SOME are calling it the greatest comeback since Lazarus walked out of the tomb in Bethany. The euro, once tagged by forex traders as the world’s joke currency as it plummeted 30 per cent below its much-trumpeted January 1999 launch rate, has now soared 13 per cent this year - 6 per cent in just four weeks - as the hitherto almighty dollar suffers at the hands of a succession of US corporate scandals.
The greenback finally gave up its dominant status against the euro at around midday. As the single currency forced its way through the symbolic one-to-one barrier with the dollar, there was even cheering on some trading floors. But before the European Central Bank starts uncorking the champagne, it is worth reminding ourselves that the single currency’s spectacular rise is a dollar story, not a euro one.
A combination of the collapse in US equity markets and the exodus of foreign investment, which until now flowed into America, has resulted in the ballooning of its huge trade deficit have left dollar sentiment at a low.
The wave of accounting scandals that has enveloped former corporate titans such as energy giant Enron and telecoms group WorldCom have pushed investors into putting their cash elsewhere.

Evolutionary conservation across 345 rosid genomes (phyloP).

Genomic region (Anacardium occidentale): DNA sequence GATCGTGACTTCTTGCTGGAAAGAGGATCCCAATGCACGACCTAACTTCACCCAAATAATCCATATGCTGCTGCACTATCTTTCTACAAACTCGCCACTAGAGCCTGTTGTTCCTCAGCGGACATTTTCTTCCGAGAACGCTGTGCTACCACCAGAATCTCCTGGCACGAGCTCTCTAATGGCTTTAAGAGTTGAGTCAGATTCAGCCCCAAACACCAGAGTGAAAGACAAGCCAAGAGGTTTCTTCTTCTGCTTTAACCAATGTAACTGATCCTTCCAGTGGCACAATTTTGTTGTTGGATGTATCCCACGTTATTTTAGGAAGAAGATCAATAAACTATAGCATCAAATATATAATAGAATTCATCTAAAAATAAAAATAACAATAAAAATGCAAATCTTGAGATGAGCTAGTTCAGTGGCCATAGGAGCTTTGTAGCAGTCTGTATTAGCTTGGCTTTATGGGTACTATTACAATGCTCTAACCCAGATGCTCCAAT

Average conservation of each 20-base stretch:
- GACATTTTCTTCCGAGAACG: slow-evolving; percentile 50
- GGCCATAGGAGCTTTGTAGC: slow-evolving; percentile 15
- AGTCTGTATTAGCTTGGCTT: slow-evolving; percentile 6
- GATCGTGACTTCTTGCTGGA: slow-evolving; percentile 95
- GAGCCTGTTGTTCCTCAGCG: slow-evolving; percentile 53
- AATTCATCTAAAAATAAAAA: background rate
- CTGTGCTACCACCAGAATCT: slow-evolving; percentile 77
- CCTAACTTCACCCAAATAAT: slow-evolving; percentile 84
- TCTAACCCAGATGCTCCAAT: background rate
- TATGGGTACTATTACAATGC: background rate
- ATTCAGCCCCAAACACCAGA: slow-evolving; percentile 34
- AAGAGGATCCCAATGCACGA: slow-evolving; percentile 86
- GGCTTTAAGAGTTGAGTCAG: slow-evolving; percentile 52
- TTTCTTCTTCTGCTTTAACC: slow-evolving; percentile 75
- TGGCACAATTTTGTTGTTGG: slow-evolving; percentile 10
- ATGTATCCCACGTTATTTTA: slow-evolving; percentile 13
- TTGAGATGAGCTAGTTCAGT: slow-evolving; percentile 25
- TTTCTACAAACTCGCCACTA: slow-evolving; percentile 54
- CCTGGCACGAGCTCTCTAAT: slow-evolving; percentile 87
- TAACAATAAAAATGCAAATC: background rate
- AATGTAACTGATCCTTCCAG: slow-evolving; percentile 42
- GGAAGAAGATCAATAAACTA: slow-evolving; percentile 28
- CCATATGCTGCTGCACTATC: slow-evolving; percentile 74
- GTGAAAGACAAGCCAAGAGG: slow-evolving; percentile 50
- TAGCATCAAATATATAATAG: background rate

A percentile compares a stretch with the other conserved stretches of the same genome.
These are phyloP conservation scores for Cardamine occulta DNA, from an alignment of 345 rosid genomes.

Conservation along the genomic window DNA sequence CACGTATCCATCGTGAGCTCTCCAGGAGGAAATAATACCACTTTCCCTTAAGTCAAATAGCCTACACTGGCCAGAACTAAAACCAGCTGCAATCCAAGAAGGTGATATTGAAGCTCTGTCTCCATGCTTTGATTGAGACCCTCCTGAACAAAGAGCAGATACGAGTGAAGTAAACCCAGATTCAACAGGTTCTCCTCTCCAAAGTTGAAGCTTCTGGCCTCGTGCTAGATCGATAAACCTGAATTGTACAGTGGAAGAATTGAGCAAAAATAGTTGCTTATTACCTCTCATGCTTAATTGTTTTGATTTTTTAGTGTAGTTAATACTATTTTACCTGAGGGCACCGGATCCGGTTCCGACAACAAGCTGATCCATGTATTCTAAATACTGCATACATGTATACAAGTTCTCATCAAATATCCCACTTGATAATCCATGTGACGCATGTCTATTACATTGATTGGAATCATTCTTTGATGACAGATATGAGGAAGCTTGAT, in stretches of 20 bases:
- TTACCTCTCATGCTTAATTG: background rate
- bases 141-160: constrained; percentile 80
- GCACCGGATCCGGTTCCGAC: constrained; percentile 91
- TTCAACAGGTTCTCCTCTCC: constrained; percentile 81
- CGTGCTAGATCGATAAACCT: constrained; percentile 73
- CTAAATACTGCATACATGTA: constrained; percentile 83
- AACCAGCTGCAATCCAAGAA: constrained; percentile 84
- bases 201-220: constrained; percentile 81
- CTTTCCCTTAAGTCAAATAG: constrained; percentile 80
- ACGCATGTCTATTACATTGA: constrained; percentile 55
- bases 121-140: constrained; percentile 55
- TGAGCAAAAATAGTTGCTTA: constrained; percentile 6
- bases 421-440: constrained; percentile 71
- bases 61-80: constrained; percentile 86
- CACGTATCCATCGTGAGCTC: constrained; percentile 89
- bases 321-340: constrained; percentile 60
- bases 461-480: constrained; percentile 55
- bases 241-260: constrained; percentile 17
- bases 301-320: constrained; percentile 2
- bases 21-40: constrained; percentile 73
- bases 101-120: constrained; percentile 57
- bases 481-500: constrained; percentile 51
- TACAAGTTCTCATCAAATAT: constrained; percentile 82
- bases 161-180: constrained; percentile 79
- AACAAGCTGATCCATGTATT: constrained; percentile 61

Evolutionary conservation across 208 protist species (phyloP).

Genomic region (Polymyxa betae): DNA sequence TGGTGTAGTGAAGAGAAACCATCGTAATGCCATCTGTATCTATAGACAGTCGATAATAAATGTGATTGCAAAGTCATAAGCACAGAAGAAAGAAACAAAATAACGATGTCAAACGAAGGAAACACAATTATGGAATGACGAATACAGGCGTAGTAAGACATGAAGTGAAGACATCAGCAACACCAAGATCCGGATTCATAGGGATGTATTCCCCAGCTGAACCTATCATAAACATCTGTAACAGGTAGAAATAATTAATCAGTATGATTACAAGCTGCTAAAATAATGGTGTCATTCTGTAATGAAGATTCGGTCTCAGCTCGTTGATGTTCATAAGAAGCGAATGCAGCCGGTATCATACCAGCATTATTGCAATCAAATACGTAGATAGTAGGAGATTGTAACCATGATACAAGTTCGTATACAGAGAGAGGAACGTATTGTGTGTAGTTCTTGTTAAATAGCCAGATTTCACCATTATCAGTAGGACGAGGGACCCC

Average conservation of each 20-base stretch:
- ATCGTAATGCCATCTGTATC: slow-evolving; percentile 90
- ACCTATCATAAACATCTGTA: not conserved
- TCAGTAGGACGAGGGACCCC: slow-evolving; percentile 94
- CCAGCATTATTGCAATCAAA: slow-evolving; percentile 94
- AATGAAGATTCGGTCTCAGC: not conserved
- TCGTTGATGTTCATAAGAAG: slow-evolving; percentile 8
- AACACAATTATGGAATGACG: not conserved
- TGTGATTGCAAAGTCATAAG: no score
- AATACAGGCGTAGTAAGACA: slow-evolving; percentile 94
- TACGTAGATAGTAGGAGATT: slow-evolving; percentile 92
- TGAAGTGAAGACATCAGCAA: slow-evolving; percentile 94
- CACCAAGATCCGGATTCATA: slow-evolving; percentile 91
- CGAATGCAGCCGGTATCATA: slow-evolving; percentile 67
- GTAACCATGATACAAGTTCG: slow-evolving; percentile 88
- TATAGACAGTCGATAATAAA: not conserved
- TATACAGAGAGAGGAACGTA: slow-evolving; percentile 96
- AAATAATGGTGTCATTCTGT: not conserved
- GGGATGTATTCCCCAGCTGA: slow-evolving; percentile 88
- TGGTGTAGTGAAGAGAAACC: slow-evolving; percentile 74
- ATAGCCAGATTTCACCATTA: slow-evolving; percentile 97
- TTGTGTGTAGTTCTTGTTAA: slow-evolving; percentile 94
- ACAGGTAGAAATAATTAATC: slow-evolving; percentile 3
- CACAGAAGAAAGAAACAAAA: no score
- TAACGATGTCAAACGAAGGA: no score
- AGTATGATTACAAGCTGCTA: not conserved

The US is so deeply in debt to the rest of the world that it needs huge financial inflows, billions every day, and the drying up of that cash adds to the strain on its economy.
In 2000, the US earned $288 billion in foreign direct investment, more than the entire developing world put together. Last year, foreign direct investment into the US plummeted to just under $144 billion, half of the previous year’s figure. Federal Reserve chairman Alan Greenspan’s aggressive slashing of interest rates aimed at keeping consumers spending in the throes of recession has also encouraged speculators to switch their cash into European assets.
In addition, much of what is happening to the greenback is an overdue correction. As the US economy enjoyed its unprecedented boom during the Clinton years, the dollar increased about 25 per cent in value against a basket of other key currencies. But it was over-valued and all the above events have helped time catch up with it.
Having successfully ridden the collapse of the tech boom, survived last year’s recession unscathed and even come through the 11 September tragedy, the dollar has finally succumbed. The euro has benefited from that and nothing else. The eurozone has not suddenly found the alchemists’ stone, it is more a case of the US having lost it. Goldman Sachs head of global economic research, Jim O’Neill, warned last night: "EMU-friendly politicians should not get carried away with their exuberance that this vindicates their policies, it is just a small step in a more sensible level for the dollar."
But those in favour of UK entry into the single currency cannot fail to be warmed by yesterday’s milestone. The current strength of the euro will allow ECB chief Wim Duisenberg and his colleagues to stay their hand on increasing eurozone interest rates in the short term, allowing the fledgling recovery more breathing space.